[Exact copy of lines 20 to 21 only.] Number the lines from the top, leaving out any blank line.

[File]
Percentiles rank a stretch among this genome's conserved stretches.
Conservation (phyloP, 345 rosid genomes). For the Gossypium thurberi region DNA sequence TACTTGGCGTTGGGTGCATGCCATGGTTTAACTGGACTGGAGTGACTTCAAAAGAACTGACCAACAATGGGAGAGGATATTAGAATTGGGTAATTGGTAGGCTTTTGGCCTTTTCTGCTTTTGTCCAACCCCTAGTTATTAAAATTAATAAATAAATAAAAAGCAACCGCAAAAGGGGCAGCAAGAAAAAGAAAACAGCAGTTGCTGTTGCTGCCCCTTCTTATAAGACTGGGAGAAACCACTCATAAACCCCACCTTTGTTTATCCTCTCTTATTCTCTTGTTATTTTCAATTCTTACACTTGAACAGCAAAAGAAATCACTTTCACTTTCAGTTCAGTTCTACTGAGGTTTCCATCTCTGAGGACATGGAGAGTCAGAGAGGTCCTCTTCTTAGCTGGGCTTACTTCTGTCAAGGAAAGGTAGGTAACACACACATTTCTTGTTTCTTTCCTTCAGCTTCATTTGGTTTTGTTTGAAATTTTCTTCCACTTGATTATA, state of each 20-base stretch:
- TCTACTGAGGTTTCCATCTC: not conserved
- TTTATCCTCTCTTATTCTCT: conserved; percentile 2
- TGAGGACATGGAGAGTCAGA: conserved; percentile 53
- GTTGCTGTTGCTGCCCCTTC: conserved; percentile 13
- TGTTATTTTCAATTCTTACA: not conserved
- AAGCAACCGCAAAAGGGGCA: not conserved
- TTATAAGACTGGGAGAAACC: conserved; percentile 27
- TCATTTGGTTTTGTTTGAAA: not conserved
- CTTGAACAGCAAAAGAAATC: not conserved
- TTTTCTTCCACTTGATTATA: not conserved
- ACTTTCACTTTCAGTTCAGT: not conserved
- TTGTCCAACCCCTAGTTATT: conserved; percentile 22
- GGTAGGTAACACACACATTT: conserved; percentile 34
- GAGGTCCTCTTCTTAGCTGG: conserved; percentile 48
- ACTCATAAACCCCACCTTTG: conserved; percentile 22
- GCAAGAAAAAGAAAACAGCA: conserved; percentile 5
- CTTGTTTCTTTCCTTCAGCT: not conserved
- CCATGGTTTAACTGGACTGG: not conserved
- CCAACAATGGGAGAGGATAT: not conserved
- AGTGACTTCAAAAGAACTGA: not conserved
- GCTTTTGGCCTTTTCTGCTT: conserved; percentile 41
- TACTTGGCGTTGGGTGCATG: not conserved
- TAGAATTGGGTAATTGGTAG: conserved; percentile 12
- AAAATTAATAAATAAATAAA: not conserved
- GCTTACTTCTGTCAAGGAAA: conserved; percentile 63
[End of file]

- CCATGGTTTAACTGGACTGG: not conserved
- CCAACAATGGGAGAGGATAT: not conserved